WASHINGTON: PR firms and advertising agencies are not keeping pace with other business sectors in implementing measures to increase employee diversity, according to a key-note speaker at a conference on diversity.
At the event last week, Edie Fraser, CEO of the Public Affairs Group (PAG), which offers resources on diversity best practices, noted that the marketing world is behind the curve in increasing minority representation in the workplace.
In comparison, she noted, 81% of Fortune 500 companies now have chief diversity officers.
Many companies have devised systems to track their progress in achieving a balanced work force and are transparent about their efforts to hire minority employees.
"The best PR firms need a framework for diversity," Fraser said. "If I [were running] a PR firm, I would name a chief diversity officer so fast."
The conference, "Strategies to Achieve Minority Diversity in Public Relations," was sponsored by the Black Public Relations Society of Washington, Diversity Best Practices Inc., and several top PR firms and organizations.
Marcela Berland, president and CEO of Latin Insights, said that pursuing a diverse workplace could benefit an agency's bottom line. There are 48 million Hispanics living in the US, and they have $750 billion of spending power, she noted.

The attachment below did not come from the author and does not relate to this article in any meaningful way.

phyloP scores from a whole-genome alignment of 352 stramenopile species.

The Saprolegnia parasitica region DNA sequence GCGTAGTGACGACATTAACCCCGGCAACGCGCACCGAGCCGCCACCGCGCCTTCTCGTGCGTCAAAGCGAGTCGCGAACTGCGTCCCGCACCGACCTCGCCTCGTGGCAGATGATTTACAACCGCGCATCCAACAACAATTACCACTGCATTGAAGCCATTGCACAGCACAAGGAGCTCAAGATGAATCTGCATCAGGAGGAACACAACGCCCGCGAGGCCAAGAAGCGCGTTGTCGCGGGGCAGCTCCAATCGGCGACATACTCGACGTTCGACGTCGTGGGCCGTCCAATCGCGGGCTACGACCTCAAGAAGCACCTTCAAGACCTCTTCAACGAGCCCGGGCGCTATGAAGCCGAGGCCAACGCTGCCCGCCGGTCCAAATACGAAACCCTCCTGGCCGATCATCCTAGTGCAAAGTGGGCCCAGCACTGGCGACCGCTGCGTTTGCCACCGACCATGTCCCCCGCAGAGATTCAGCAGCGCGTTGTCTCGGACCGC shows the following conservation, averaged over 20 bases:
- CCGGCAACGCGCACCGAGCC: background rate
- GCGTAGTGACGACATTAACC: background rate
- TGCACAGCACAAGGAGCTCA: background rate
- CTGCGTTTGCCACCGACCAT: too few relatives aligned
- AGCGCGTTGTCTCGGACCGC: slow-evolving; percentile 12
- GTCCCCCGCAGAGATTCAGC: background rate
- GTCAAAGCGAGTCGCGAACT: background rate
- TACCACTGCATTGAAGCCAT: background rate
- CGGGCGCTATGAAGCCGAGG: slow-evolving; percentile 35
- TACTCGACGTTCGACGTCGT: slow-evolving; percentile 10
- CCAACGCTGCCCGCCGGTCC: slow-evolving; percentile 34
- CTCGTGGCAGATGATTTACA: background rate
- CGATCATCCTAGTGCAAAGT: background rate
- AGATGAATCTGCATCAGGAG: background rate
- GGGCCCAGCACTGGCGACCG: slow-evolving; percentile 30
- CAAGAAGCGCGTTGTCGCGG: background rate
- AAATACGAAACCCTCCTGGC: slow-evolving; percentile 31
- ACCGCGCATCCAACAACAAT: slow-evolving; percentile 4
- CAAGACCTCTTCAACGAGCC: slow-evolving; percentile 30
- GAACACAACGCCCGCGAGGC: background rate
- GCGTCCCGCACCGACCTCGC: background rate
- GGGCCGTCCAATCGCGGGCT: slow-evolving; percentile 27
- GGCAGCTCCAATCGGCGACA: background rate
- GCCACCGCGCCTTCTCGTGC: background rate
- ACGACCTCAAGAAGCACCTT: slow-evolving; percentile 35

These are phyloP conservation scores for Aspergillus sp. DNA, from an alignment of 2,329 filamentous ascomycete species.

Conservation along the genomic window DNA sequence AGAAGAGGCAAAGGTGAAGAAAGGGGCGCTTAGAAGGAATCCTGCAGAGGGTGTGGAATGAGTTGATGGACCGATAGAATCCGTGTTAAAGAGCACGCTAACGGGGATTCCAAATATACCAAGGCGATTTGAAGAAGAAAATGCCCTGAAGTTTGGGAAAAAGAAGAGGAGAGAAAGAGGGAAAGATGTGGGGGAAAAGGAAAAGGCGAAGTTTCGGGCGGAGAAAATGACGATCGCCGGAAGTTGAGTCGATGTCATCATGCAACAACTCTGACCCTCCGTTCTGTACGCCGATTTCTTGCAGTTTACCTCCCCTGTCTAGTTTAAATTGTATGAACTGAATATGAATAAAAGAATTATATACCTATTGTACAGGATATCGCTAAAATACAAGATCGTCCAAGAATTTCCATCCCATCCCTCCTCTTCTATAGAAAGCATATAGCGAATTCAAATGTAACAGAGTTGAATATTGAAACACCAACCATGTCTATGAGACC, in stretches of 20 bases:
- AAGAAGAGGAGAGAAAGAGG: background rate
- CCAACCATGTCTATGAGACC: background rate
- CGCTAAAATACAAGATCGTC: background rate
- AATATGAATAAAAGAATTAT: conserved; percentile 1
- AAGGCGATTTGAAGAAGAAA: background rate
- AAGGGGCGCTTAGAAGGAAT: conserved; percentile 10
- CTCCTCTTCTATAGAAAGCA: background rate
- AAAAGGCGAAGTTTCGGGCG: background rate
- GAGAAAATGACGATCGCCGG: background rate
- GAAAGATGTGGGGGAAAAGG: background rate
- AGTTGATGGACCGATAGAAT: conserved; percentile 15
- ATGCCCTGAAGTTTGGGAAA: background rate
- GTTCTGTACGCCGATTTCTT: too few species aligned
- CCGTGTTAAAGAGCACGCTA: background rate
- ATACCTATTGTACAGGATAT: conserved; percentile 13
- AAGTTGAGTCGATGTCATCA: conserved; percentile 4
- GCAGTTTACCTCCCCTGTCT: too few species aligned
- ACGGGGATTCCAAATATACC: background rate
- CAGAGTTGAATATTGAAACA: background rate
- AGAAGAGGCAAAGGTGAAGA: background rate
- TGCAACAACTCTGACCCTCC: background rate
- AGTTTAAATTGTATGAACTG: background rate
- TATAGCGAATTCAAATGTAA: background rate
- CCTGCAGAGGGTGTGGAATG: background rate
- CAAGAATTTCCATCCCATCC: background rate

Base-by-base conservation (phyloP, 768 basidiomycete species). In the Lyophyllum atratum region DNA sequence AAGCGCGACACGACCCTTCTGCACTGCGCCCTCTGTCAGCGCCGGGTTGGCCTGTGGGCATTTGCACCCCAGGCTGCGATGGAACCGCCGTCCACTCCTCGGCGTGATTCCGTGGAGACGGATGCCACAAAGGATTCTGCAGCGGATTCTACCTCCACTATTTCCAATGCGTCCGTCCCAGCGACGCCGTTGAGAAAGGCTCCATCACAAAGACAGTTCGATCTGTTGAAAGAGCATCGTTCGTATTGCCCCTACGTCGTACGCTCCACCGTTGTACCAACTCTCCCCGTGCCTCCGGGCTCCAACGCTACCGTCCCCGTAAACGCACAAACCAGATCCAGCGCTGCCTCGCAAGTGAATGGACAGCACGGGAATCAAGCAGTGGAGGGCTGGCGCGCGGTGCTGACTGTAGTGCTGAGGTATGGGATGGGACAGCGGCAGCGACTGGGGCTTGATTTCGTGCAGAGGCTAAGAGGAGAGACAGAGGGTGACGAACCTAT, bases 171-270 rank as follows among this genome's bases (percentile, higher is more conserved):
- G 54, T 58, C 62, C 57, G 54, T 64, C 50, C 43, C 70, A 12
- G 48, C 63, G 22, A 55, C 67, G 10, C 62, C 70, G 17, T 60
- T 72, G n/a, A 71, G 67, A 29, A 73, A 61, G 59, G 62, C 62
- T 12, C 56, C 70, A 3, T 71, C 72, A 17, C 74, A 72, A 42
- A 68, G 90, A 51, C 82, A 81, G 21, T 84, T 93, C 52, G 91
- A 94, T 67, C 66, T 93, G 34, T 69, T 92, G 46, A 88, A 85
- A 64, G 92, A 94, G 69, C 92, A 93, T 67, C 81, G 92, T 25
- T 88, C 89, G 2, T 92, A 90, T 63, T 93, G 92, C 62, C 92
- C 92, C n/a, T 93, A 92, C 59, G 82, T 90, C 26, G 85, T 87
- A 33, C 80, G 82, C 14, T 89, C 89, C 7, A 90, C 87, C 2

Minority-owned firms, Fraser said, will continue to win multicultural contracts as long as the bigger agencies opt not to take the issue seriously. Fortune 500 companies are beginning to ask potential contractors, including PR agencies, about their levels of employee diversity before awarding contracts, she added.
Most of the speakers stressed the importance of PR firms providing mentors, not only at the junior level, but also all the way up the corporate ladder.
"I had no mentors in PR who were Asian," said Bill Imada, chairman and CEO of the IW Group, a communications firm specializing in the Asian-Pacific-American market.
Rochelle Ford, assistant professor of advertising and PR sequence coordinator at Howard University, explained that there remains great dissatisfaction with the commitment to achieve diversity within PR agencies. Ford was one of the leaders of a recent survey that polled 132 multicultural PR practitioners.
In the survey, 44.6% of respondents said that they had experienced overt racism in their work as PR pros, she said.